From their point of view, of course, those who were calling for Ruth Kelly’s resignation on these grounds had a point – always assuming that she was indeed trying in some way to moderate or delay the legislation. But when it became clear that she had failed to do so, particularly over the question of her supposed efforts to negotiate an exemption for Catholic adoption agencies, it was not the Lib Dems but her fellow Catholics who were beginning to wonder how she managed to reconcile her ‘personal beliefs’ with her position as the Secretary of State whose job it was to steer the regulations through Parliament. But if Catholics were confused by her behaviour, she will have been reassured by the unequivocal support of the National Secular Society, who welcomed ‘Ms Kelly’s statement thatthere will be no scope for religious groups to discriminate if they are given welfare services to run.’ She will also, no doubt have the support of Clifford Longley, who in The Tablet in January strongly attacked the Church’s position on Civil partnerships and gay adoption. These are strange bedfellows, all the same, for a reputedly traditionalist Catholic.

The teaching of Benedict XVI on such matters is now clearer than it ever was. This column has several times commented on the extended honeymoon the present Holy Father has enjoyed in liberal circles; as Piers Paul Read commented in The Spectator, traditionalist Catholics had begun to be ‘dismayed’ at this: ‘Had Pope Benedict forgotten what he had said in his address at the funeral of his predecessor… about the danger posed by moral relativism?…. Was their Rottweiler now an old spaniel, happy to doze in front of the fire?’. Well, no. As Read goes on to point out, Sacramentum Caritatis clearly ‘rejects most of the items on the liberals’ wish-list. Conjugal acts must be open to the transmission of human life; marriage and the family must be defended ‘from every possiblemisrepresentation of their true nature’ (i.e.civil partnerships)…’. And so on. The document also calls for the Mass to be celebrated in Latin at all international celebrations, discourages banal ditties and recommends Gregorian chant. ‘If, as expected,’ comments Piers Read, ‘Pope Benedict is to allow the saying of the Mass in the Tridentine rite, one can envisage a revival of a liturgy not seen since Vatican II’. Read goes on to comment that ‘This revival of Latin and the return of the Tridentine rite, together with unambiguous restatement of traditional Catholic teaching on contentious issues, will no doubt dismay not just liberal Catholics but many of the Catholic bishops of England and Wales: certainly the muted response by the Bishops’ Conference to Sacramentum Caritatis hascaused indignation in some Catholic circles.’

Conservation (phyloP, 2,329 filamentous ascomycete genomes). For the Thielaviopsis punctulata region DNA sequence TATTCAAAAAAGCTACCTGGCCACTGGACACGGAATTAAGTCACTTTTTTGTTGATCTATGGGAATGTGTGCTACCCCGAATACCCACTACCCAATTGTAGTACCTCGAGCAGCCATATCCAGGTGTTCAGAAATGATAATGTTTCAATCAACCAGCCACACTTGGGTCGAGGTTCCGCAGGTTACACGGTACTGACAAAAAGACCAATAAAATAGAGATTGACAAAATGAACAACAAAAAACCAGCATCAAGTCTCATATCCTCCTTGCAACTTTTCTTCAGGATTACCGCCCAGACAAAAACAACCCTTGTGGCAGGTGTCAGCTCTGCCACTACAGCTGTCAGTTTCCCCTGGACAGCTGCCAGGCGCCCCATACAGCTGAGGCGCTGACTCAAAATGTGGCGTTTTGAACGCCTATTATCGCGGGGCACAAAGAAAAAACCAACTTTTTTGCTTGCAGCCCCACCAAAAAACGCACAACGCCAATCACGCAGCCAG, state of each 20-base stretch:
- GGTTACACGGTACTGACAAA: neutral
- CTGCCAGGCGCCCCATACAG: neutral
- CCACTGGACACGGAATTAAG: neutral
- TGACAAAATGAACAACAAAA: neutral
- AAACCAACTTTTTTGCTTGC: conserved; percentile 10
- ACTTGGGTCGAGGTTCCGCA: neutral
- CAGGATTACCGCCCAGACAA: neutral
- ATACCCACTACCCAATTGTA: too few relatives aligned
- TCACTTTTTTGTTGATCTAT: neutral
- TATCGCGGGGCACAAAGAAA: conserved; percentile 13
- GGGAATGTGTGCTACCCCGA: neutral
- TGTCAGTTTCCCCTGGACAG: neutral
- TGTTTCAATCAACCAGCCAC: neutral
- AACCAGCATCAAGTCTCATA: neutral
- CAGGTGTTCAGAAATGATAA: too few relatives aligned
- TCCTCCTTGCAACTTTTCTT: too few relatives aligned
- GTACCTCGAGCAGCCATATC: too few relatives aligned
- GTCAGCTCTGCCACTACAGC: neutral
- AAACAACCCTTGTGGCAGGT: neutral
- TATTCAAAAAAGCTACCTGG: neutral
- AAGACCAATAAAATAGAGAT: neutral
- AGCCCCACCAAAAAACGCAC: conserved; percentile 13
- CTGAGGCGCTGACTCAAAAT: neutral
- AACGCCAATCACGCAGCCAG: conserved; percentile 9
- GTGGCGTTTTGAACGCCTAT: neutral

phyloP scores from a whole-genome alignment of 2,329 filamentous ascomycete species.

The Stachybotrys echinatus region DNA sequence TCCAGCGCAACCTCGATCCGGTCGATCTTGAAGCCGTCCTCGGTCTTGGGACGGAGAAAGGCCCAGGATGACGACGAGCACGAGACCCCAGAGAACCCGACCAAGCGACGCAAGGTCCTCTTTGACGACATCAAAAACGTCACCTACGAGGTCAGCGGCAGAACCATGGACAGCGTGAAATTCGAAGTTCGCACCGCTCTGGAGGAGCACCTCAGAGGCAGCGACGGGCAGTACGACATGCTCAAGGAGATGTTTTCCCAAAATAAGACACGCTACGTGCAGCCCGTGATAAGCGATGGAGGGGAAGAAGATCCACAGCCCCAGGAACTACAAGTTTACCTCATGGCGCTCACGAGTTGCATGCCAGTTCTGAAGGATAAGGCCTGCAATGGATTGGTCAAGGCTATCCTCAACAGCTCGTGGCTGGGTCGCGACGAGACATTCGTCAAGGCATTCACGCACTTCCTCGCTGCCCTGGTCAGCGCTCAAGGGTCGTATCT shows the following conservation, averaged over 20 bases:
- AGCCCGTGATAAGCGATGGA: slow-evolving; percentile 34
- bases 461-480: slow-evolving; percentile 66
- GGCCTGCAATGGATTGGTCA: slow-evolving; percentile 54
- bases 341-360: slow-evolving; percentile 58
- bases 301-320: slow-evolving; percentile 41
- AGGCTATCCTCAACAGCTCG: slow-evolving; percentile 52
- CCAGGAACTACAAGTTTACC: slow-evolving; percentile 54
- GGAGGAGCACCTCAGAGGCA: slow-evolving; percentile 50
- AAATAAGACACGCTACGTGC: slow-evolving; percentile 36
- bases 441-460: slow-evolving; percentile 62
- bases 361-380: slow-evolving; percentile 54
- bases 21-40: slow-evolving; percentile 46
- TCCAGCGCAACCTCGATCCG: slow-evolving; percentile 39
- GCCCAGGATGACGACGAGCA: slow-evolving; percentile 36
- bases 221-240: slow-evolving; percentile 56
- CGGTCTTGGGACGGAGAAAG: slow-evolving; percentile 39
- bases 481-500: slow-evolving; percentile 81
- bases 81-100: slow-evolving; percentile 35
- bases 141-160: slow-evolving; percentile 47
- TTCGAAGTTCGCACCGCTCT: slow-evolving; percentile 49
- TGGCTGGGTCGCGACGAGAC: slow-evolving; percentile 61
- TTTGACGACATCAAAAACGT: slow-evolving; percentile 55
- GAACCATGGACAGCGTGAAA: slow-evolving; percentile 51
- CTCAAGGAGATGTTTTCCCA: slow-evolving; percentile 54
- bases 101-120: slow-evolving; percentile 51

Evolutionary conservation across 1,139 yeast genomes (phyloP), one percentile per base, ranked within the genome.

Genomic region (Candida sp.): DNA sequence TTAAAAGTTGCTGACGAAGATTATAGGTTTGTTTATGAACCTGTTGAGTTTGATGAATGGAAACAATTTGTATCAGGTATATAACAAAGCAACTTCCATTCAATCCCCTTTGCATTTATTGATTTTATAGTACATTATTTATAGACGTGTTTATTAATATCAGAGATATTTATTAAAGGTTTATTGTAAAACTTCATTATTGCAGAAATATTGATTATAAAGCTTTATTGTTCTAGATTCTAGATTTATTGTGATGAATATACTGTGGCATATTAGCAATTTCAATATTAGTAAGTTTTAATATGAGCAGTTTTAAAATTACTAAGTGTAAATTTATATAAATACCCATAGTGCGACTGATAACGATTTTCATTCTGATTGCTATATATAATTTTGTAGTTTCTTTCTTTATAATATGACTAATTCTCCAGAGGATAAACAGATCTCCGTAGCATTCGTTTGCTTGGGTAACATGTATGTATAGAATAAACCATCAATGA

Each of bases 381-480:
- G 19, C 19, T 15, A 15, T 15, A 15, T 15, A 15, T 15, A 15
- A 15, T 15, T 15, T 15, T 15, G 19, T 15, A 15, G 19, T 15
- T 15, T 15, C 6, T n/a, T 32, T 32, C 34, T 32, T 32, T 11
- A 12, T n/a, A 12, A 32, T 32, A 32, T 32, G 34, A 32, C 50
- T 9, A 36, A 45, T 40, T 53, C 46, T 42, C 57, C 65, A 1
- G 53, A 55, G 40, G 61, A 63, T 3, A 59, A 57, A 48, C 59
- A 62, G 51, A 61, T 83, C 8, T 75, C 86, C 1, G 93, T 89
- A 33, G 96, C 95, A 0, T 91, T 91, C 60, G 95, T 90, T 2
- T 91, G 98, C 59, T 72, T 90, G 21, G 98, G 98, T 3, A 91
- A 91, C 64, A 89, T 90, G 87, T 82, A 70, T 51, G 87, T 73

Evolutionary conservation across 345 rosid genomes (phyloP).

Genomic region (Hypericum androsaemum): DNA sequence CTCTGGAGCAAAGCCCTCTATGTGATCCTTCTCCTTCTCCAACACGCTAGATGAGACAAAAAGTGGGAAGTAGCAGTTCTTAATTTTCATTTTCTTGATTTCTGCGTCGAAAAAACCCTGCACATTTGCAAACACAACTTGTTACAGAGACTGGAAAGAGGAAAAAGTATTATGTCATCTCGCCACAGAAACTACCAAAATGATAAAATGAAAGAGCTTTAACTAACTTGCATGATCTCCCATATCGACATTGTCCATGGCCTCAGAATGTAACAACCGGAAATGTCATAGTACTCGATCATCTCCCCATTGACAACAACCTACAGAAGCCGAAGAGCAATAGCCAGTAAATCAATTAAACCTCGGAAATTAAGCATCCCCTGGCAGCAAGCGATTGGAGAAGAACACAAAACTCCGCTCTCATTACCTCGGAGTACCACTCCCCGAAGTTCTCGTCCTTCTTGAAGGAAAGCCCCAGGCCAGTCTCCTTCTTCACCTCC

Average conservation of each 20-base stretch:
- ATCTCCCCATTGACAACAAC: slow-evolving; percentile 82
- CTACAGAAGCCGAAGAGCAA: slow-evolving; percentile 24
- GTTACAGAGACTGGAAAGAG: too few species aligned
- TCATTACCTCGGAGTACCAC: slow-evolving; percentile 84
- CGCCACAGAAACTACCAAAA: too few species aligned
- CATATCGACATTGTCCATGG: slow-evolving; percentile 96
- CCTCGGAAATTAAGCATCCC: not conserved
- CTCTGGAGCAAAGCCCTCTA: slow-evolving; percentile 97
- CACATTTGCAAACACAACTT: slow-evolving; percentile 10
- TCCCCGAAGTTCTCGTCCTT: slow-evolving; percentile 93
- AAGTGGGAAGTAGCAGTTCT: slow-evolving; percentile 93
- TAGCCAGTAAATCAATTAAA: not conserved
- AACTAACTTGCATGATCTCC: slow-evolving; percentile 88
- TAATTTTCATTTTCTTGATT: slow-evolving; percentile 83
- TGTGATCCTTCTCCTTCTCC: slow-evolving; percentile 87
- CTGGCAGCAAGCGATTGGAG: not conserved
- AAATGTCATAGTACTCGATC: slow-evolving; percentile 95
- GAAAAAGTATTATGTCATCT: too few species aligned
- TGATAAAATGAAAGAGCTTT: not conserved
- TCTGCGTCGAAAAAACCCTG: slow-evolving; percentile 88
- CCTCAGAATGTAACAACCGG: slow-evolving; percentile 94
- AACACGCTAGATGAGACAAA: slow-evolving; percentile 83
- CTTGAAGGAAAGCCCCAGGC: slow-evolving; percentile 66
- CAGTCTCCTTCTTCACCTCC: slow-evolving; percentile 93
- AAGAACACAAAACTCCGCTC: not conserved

This ‘muted response’, certainly, has not gone unnoticed; the week after the exhortation’s publication, indeed, it inspired a leading article in The Catholic Herald under the headline ‘A Bewildering Silence’. Imagine, the Herald suggested, ‘that Benedict XVI is a conductor and the Church an orchestra. Last Tuesday, the Pope took to the podium to lead us in a hymn of praise to the Eucharist through his Apostolic Exhortation, Sacramentum Caritatis. When he raised the baton, the Herald began to play at full volume, devoting pages to the new document and hailing it as a masterpiece. But we were bewildered when we looked up and saw that great sections of the orchestra were sitting in silence. There has been a lot of speculation about why the bishops of England andWales did not join their counterparts in Ireland and America in immediately welcoming the document. Some have suggested that it was to ensure that Benedict XVI’s firm liturgical injunctions would